Short-toed Treecreeper

Certhia brachydactyla - Grimpereau des jardins

  • Order 


  • Family


  • Genus


  • Species



Brehm, CL, 1820

  • Size
    : 12 cm
  • Wingspan
    : -
  • Weight
    : 8 à 12 g

9 years

Geographic range



Grimpereau des jardins
Grimpereau des jardins

Small birds, called treecreepers, have adapted very well to living in the trees, and more specifically on the bark. They move a bit like woodpeckers, up and down tree trunks and branches, using their tails to help them keep their balance. Their upper parts are very similar to the colour of tree bark - usually a medium brown, with markings of buckskin and dark brown. In Europe, there are two closely related species of treecreepers who co-exist. They are very similar in appearance and identification can be difficult. The best way to tell them apart is by their call (discussed in the next section). Another way is to look at the colour of their flanks, which are reddish-brown to grey-brown in the Short-toed Treecreeper and whitish to very faintly reddish in the Woodcreepers. The other, less obivous distinctions between the two species are the length of their beaks and the digiting on the hind toe. In the Short-toed Treecreeper, the beak is considered to be long while the claw is short, equal to or shorter than the toe. In the Woodcreepers, however, it is the opposite: the beak appears to be short while the claw is longer than the toe. This is easier to identify on photos. Finally, there are irrefutable wing pallet characters, but they require good profile photos or rear quarter views. Detailing them here would be tedious and probably incomprehensible. Please refer to the photos in the galleries to compare them.

Subspecific information 5 subspecies

  • Certhia brachydactyla brachydactyla (s, c and se Europe from se Spain to Turkey)
  • Certhia brachydactyla megarhynchos (w Europe from Portugal and nw Spain to w, n France and w Germany)
  • Certhia brachydactyla mauritanica (nw Africa)
  • Certhia brachydactyla dorotheae (s Greece, Crete and Cyprus)
  • Certhia brachydactyla rossocaucasica (nw Caucasus)

Foreign names

  • Grimpereau des jardins,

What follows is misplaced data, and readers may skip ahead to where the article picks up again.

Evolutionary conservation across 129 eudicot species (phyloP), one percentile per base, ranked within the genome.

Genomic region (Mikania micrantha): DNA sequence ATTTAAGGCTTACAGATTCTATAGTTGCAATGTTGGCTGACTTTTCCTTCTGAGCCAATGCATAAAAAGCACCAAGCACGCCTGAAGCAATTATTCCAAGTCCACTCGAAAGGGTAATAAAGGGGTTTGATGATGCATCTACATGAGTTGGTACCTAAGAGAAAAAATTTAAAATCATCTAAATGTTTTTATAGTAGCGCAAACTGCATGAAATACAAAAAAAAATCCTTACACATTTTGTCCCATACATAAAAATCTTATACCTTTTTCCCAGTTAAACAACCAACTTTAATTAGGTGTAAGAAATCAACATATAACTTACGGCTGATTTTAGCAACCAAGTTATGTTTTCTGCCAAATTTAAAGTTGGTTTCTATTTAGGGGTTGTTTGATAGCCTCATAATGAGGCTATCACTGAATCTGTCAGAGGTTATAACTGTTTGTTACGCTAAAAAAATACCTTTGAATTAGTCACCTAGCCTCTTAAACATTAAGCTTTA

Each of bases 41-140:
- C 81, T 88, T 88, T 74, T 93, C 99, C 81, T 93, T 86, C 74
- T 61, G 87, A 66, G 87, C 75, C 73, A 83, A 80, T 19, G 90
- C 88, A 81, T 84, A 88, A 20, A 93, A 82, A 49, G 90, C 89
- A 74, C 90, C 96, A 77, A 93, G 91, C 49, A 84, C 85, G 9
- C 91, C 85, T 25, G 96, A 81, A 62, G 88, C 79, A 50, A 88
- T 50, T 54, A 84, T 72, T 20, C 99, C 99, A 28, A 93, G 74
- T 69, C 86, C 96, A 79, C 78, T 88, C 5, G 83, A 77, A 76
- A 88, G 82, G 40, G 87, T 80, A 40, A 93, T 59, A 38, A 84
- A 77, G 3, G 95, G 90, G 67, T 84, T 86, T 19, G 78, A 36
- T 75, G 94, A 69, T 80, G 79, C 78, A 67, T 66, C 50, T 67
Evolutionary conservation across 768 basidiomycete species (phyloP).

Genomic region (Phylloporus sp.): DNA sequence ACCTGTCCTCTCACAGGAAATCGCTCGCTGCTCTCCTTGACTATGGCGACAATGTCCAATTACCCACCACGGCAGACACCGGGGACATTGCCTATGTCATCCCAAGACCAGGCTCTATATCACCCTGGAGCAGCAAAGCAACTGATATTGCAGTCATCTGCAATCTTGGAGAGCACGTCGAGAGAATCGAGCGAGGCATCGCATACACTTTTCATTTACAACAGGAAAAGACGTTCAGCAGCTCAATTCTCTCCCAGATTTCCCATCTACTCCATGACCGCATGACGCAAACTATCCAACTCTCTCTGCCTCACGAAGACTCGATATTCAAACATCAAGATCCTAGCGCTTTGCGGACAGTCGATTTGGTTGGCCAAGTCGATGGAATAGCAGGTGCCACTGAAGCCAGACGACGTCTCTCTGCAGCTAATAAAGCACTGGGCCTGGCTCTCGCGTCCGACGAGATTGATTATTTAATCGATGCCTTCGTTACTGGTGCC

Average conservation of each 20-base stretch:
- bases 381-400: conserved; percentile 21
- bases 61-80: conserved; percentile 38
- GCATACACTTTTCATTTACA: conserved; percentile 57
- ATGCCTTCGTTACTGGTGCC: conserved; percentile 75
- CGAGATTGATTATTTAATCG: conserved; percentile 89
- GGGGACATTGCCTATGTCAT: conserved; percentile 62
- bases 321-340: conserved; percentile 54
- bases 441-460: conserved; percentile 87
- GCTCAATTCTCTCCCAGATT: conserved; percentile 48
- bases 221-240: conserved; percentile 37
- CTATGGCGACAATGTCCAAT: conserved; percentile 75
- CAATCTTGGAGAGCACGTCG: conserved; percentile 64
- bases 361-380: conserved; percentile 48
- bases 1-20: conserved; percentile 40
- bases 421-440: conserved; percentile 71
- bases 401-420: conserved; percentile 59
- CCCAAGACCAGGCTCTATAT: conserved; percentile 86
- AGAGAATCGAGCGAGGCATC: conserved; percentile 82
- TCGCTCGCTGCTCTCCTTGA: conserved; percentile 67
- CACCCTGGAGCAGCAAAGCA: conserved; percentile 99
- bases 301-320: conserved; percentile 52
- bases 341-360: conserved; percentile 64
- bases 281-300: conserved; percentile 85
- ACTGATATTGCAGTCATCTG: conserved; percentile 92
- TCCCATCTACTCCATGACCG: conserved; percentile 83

• Agateador europeo,
  • trepadeira-do-sul,
  • Gartenbaumläufer,
  • rövidkarmú fakusz,
  • Boomkruiper,
  • Rampichino comune,
  • trädgårdsträdkrypare,
  • Kortklotrekryper,
  • kôrovník krátkoprstý,
  • šoupálek krátkoprstý,
  • Korttået Træløber / Parktræløber,
  • etelänpuukiipijä,
  • raspinell comú,
  • Garðfeti,
  • pełzacz ogrodowy,
  • īspirkstu mizložņa,
  • kratkoprsti plezalček,
  • Короткопалая пищуха,
  • タンシキバシリ,
  • 短趾旋木雀,
  • 短趾旋木雀,

Voice song and cries

Grimpereau des jardins

The song of the Short-toed Treecreeper is a brief (a little more than a second) stereotyped, sonorous and clear ritornello, that can be written as tit tit tiTuiutit. The call has the same tone of the song. It is a accented tjit repeated several times. We also hear siiih incisive when they move, that must not be confused with the finer and more incisive siiiiiih of the Short-toed Treecreeper. Finally we can note some tititi uttered on occasion as discreet contact cries.


Grimpereau des jardins

The Short-toed Treecreeper is originally a woodland bird associated with the deciduous lower altitude facies, particularly the old oaks.

The number of old trees must be important but it prefers a slightly clear coppice. It appreciates the edge of the waters and the riparian vegetation that develops there. Human activities have provided it with many favorable secondary habitats, parks, including urban ones, old orchards, old poplar stands, wooded hedges, cemeteries with old trees, etc. The species is essentially sedentary. In France, it climbs up to the lower limit of conifers, beyond which it leaves its place to its congeners. In this limit zone, the Gdj is in the deciduous parks and orchards, in the old ashes, while the Gdb is in the coniferous forest or mixed. In the south of its area, it can climb up to 2000 m, for example in the Maghreb or in Turkey, and then inhabit mixed facies, for example with pines, cedars and oaks.

Behaviour character trait

Grimpereau des jardins